Thursday, March 26, 2009

Abdullah pans Umno

Abdullah pans Umno
26 Mar, 2009

KUALA LUMPUR - Malaysia's outgoing premier Abdullah Ahmad Badawi Thursday issued a damning indictment of the ruling party, saying it was contaminated by greed, complacency and internal rivalries.

In his last speech to the United Malays National Organisation (UMNO) before handing over as party leader to his deputy Najib Razak, Abdullah lamented the decay that has set in after a half-century in power.

"We were intoxicated by our own achievements and we became complacent. We believed that we had become all-powerful. We have put our own positions within the party first," he told delegates at its annual meeting.

Abdullah said that elections a year ago, which handed the opposition control of a third of parliamentary seats in an unprecedented result that effectively ended his career, were a sign that "UMNO's glory has dimmed".

"Materialism has seeped into the party, making a number of party members greedy and avaricious," he said.

"The path that we choose will determine whether we continue to remain relevant or whether we are reduced to a forgotten footnote in the pages of history."

The 66-year-old drifted through a lacklustre term in power after taking over from veteran premier Mahathir Mohamad, who led Malaysia for more than two decades and publicly undermined his successor after the 2003 handover.

Abdullah was punished at the ballot box for failing to implement reforms he had promised, including overhauling the police force and tackling corruption which is endemic in UMNO and Malaysian society.

However, he won some measure of praise for giving more space to free expression after the repressive Mahathir years, and on Thursday he warned the party not to resort to a hardline approach.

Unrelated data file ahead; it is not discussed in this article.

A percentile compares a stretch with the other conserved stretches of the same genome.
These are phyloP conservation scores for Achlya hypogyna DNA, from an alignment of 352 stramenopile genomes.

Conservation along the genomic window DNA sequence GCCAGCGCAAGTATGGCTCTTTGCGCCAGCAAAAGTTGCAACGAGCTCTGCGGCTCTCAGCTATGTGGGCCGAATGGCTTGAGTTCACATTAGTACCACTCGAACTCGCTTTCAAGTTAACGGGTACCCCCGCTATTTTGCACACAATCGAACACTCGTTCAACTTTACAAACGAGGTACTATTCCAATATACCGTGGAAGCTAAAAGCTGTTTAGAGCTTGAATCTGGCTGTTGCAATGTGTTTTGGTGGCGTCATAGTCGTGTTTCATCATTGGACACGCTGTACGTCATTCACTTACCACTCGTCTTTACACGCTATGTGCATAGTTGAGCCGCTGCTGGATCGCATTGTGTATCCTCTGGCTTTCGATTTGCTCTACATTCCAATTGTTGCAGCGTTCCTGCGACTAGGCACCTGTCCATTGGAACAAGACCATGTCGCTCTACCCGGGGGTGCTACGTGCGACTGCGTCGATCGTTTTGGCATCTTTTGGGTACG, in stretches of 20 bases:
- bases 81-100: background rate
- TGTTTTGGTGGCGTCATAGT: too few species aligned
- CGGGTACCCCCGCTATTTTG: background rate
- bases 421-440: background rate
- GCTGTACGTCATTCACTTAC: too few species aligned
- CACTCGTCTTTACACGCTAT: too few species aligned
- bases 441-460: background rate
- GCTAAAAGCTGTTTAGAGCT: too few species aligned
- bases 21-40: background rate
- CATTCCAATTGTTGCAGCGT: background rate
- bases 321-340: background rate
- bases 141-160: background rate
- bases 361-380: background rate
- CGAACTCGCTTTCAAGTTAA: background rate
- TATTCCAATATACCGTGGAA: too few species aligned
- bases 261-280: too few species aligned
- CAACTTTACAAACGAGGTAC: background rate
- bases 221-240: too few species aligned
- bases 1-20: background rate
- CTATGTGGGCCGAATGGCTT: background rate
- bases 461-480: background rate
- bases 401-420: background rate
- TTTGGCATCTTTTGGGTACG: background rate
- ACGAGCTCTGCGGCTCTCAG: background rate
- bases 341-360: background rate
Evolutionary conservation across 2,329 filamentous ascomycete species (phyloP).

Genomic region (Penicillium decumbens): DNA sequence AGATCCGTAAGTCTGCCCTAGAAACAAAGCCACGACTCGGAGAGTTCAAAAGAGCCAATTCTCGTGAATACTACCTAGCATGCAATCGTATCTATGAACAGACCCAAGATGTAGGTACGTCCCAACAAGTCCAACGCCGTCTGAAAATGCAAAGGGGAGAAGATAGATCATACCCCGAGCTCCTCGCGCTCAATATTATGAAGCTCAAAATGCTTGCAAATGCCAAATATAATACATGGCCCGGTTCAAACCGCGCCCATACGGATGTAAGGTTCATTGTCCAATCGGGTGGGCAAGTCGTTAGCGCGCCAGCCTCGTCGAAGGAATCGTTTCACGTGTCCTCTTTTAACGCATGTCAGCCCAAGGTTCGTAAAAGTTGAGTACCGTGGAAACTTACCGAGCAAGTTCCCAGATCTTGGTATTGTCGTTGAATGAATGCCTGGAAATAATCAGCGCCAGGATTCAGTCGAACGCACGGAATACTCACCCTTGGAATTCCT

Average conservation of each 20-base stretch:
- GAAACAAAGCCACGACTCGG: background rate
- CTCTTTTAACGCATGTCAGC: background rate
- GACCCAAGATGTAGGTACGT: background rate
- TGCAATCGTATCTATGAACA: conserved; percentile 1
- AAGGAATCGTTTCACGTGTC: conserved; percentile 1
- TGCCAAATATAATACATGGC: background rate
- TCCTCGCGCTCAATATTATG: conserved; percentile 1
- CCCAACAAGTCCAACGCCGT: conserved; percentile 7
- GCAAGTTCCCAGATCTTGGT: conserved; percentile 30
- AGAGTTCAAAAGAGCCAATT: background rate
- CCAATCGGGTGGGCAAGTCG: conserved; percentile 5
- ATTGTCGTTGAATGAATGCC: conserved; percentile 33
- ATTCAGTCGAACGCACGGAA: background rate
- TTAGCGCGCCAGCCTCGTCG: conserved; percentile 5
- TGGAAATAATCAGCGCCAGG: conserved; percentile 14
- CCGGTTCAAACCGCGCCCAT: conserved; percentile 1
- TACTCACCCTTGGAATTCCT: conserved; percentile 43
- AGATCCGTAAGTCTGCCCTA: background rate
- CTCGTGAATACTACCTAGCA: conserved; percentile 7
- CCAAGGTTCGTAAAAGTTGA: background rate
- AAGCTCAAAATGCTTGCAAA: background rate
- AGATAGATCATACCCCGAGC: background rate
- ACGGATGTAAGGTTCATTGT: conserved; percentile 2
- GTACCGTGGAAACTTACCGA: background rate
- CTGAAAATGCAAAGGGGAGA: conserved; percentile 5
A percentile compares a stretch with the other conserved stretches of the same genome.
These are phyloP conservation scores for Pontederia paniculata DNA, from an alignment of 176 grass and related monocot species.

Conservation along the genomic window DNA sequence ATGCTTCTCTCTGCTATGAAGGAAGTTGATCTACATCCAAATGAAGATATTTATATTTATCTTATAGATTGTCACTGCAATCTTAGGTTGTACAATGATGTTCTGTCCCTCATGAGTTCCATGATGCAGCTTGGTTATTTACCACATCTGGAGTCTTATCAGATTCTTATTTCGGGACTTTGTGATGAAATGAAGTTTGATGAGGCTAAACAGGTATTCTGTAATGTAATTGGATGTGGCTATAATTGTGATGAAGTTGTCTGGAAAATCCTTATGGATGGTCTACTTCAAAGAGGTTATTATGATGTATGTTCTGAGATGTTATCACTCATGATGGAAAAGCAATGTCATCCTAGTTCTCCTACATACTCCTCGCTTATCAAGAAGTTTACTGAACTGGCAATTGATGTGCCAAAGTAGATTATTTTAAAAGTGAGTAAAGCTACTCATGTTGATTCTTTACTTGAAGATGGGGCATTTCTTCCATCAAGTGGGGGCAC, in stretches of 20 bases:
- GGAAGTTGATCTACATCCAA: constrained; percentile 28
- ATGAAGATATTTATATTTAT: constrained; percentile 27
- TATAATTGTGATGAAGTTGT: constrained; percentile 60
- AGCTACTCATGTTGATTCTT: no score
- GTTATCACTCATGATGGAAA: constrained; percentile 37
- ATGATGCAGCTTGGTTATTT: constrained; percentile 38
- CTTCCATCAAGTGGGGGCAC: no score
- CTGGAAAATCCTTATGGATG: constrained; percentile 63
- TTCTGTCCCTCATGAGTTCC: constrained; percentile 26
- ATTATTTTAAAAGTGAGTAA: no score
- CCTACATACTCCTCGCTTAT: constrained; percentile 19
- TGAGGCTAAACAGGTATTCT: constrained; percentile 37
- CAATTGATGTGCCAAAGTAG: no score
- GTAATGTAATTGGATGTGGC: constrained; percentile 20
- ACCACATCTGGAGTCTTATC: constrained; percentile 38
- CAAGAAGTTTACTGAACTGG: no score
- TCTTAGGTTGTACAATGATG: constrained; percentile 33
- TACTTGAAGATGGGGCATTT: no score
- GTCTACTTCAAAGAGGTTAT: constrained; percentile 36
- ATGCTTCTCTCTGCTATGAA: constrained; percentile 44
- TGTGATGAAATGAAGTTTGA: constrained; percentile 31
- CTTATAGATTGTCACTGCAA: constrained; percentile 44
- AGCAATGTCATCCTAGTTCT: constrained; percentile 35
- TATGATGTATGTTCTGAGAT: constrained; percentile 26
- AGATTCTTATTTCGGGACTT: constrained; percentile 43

"If we revert to the old path I believe we are choosing the wrong path, one that will take us to regression and decay. It is a path that I fear will hasten our demise," he said.

Najib has promised a radical overhaul of UMNO, but commentators say his political baggage - including low popularity ratings and unsubstantiated allegations of corruption and links to a sensational murder - will weaken his position.

Najib has appealed to party members, who are voting this week to fill a range of key posts, to install a strong new leadership team to help him effect the turnaround.

There was an upset late Wednesday when Abdullah's son-in-law, 33-year-old Khairy Jamaluddin, seized the position of chief of UMNO's youth wing - a nurturing ground for future leaders.

Pundits had expected him to lose, saying he was seen as having too much influence over Abdullah and partly to blame for the disastrous polls, and his prospects were further damaged when he was rapped over vote-buying.

But in a shock result he won by a narrow margin, edging out other candidates including Mahathir's son, 44-year-old businessman Mukhriz Mahathir.

In another high-profile contest, former cabinet minister and political veteran Rafidah Aziz was knocked out as leader of UMNO's women's wing, in favour of her deputy Shahrizat Jalil.

Shahrizat is also seen as close to Abdullah, potentially creating problems for Najib who inherits a party leadership packed with allies of his predecessor who is being forced out reluctantly.

"Khairy's win was an upset," said political analyst Khoo Kay Peng.

"It has disrupted the power balance within Najib's team. He definitely wanted people from his own faction."

Najib, the son of a former prime minister and the nephew of another, was Thursday formally declared president of UMNO in a handover that by party tradition was uncontested.

No date has been set for the formal transition of power, but the king is expected to swear Najib in as the nation's next leader on April 3.

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